"…y Dios nos ayudo…" (God helped us)
Over the years we have more than once used the theme of bright lights shining in the darkness to frame a report on Honduras. We do not want to make it trite by using it again, but it is the theme both of us thought of as we reflected on these two weeks in Honduras.
The Honduran world we stepped into seemed extra dark this year. In addition to the shadow of political instability we encountered many of the same dark elements we encountered in the past: high unemployment, fear of being robbed, distorted concepts of God and legalistic religion, alcohol¬ism, stories of people struggling to buy enough food to eat, increased drug trafficking and kidnapping for ransom. What made it seem even darker was hearing that police had admitted to friends of ours that they have little hope of stopping these activities because police, military officers and government officials are themselves involved. More than once the darkness felt overwhelming. Yet the light of God's Spirit shines in the darkness. A few examples. . .
Our first morning in Honduras we walked on a winding path that dipped through a muddy ravine before scrambling up a rocky embankment to where Ernesto and Rosa's house is perched on a ledge they have carved out of the hill-side. The contrast between their house, about the size of a single car garage, and ours is great. To sit in their tiny wooden house, with the outhouse and makeshift outdoor shower visible through the window, is to be in a different world.
We have, however, been in houses like theirs, and worse, before. What grabbed my attention that morning was not the house itself, but how similar it is to the house/shack they lived in ten years ago. They had invested huge amounts of time, energy, and when able, money, in fixing up various houses. They had dreamed and planned, successfully, about getting their own piece of land. They have moved three or four times in these years, including time in a homeless shelter after Hurricane Mitch. Their latest setback is that the person who had staked out their property made a mistake and half of their house sits on the neighbor's plot.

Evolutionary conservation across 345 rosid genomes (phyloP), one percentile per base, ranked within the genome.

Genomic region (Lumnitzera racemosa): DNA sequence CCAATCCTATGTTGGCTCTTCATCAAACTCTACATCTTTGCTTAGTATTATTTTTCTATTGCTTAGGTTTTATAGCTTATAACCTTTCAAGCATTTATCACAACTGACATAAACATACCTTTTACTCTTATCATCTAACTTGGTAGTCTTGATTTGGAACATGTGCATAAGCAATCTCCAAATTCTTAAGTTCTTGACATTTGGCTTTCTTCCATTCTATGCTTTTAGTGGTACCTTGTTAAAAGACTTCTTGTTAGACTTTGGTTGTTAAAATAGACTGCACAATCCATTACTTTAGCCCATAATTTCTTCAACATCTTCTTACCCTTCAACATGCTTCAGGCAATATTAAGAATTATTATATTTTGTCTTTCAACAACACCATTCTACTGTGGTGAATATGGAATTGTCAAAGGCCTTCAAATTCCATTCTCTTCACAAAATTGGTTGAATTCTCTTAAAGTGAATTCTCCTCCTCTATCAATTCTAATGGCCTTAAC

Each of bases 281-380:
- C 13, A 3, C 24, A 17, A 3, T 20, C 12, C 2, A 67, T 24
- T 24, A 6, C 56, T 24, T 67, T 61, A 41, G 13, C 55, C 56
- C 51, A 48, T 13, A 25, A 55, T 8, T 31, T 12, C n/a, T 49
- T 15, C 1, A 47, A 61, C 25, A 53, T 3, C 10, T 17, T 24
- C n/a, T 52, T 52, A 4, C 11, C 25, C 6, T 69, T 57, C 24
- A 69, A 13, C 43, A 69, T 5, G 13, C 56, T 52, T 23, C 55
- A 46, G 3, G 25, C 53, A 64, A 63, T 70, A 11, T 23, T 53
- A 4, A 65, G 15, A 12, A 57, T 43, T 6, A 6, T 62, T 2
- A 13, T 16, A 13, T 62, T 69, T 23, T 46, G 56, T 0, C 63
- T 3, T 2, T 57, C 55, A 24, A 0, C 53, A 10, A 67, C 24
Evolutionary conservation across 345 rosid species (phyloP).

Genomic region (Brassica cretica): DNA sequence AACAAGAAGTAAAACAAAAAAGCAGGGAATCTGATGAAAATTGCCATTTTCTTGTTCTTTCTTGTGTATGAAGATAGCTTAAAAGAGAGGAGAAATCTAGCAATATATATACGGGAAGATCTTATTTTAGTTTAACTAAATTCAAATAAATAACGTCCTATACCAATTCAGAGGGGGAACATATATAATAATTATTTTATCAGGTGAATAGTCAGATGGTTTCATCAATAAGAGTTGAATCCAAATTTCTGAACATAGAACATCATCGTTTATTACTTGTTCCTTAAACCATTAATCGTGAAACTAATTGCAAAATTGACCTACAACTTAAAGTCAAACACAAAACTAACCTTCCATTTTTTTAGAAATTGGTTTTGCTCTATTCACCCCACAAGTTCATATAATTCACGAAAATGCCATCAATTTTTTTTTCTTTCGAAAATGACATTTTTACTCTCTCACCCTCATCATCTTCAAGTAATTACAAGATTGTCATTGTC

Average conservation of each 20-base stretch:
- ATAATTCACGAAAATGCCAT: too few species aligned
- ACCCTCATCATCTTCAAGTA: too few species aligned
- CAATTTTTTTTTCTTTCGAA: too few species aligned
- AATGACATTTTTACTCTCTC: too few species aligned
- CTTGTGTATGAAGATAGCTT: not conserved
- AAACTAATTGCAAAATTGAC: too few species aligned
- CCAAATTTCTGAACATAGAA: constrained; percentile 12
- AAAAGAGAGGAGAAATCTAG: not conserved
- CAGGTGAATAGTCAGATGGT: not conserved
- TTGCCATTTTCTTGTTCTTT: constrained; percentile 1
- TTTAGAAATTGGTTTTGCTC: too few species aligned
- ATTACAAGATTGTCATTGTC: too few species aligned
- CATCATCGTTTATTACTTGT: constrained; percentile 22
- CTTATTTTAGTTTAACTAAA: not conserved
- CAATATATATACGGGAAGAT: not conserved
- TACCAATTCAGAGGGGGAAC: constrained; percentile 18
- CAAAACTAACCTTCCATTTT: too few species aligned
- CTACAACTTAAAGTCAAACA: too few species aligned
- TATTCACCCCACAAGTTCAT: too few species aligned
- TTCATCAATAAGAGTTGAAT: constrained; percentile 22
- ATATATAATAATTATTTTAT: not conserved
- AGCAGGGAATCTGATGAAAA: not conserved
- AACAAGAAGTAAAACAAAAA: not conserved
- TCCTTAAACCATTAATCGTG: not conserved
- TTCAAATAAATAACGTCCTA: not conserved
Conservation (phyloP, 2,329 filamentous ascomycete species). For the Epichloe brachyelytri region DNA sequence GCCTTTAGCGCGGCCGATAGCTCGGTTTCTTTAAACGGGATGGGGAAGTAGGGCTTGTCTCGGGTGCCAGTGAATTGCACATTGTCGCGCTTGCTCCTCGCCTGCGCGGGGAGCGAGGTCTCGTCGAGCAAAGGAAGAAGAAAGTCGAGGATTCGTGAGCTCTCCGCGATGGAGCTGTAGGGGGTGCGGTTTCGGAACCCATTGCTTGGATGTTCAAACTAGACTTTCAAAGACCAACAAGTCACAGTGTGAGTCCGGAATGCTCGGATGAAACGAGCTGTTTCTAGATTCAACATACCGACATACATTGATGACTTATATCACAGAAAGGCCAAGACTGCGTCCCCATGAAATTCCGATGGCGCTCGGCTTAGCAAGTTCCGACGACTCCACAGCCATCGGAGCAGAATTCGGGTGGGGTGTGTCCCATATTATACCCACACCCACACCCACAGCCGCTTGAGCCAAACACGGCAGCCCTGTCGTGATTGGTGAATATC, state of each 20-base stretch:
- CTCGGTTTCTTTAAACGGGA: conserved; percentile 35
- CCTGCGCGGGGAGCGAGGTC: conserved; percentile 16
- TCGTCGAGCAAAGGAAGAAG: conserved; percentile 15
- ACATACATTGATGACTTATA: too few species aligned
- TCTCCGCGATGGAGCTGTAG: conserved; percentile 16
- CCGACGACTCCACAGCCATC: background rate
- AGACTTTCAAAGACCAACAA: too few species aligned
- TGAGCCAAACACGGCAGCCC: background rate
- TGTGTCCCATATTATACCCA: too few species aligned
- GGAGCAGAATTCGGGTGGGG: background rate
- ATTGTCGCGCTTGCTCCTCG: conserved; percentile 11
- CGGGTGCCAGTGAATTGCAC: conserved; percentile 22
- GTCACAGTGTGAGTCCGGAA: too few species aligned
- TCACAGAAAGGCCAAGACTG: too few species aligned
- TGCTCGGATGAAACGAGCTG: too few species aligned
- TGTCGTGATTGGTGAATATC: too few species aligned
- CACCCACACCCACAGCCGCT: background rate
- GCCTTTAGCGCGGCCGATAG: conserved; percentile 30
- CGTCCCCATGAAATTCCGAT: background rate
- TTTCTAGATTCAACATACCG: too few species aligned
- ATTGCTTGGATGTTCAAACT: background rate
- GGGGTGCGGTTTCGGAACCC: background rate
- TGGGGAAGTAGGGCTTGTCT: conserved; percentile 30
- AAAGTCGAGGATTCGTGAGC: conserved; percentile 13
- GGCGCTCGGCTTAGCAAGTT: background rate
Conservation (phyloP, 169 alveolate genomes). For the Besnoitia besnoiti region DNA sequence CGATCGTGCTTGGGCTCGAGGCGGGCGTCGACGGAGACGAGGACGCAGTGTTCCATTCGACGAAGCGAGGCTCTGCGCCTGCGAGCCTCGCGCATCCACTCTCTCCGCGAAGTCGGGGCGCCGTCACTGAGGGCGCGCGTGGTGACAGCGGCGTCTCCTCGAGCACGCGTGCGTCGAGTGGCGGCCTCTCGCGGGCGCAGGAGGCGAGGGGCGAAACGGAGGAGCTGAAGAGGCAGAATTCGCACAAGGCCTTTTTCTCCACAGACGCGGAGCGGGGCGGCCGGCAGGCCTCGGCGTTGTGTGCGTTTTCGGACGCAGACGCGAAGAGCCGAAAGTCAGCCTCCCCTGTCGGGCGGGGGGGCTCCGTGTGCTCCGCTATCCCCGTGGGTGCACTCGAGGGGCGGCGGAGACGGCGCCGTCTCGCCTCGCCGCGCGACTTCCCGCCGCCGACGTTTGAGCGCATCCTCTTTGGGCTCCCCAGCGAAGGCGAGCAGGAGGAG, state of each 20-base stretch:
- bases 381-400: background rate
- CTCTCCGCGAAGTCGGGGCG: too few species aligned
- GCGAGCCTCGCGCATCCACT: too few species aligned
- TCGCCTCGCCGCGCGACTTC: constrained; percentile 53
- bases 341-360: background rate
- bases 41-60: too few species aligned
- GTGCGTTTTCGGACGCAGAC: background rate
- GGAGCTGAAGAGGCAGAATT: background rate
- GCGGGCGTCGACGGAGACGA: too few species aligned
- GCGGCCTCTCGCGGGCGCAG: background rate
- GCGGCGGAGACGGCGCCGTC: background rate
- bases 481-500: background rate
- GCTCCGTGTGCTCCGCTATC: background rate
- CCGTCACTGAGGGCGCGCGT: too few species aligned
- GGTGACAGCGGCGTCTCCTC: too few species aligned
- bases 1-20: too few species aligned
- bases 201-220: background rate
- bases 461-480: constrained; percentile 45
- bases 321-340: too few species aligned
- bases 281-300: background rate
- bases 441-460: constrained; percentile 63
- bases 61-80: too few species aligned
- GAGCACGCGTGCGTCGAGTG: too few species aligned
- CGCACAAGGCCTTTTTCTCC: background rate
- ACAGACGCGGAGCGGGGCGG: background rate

So there we sat in their tiny "living room/dining room" separated from the equally tiny kitchen by a deep trench dug for the retaining wall. They did not seemed troubled by the trench nor bitter about the property line mistake or other detours and setbacks they have had over the last ten years. We did not hear complaints, but heard words of gratitude to God and fellow Christians who have accompanied and helped them along the way. I left with great respect for Ernesto and Rosa's patience and perseverance. Stepping into their world offered a moment of helpful reflection as I humbly thought about how I would have responded differently to the events of their ten year saga and why.
Flor del Campo was a squatter community 30 years ago. Some families have progressed and built solid cement houses. Many others clearly still live on the edge of survival. Inside their homes you may see a picture or two from an old calendar tacked haphazardly to the wall, but generally the inside reflects their poverty as much as tired dusty planks of the outside walls and the rutted dirt street the house sits on. David and Arely are members of Amor Fe y Vida church. From the outside their home looks like many of the other older run-down wooden houses in Flor del Campo. To step inside their home, however, is to walk into a sanctuary of light. David built a loft where they sleep which opens up space for a table to sit around, a desk, and a bookshelf. Light streams in through the extra windows they added. David's art hangs on the painted walls of their neat and orderly home. The interior beauty of receptivity to God's Love which shines in David and Arely is reflected in their home as well as their lives.
Otilia is a good friend of ours and had been a regular participant in the neighborhood women's Bible study which met at our home when we lived in El Hatillo ten years ago. I listened as Otilia shared some of the quite significant events of her life in recent months…including the near death of her seventeen year old daughter. It occurred to me that I was hearing a modern day Psalm of thanksgiving. After each recounting of difficulty, Otilia would repeat the words, "y Dios nos ayudo"…and God helped us.
We covet your prayers for Honduras especially in this time of darkness, that the lights of God's love will shine all the brighter until the time when the Morning Star rises with healing in His wings.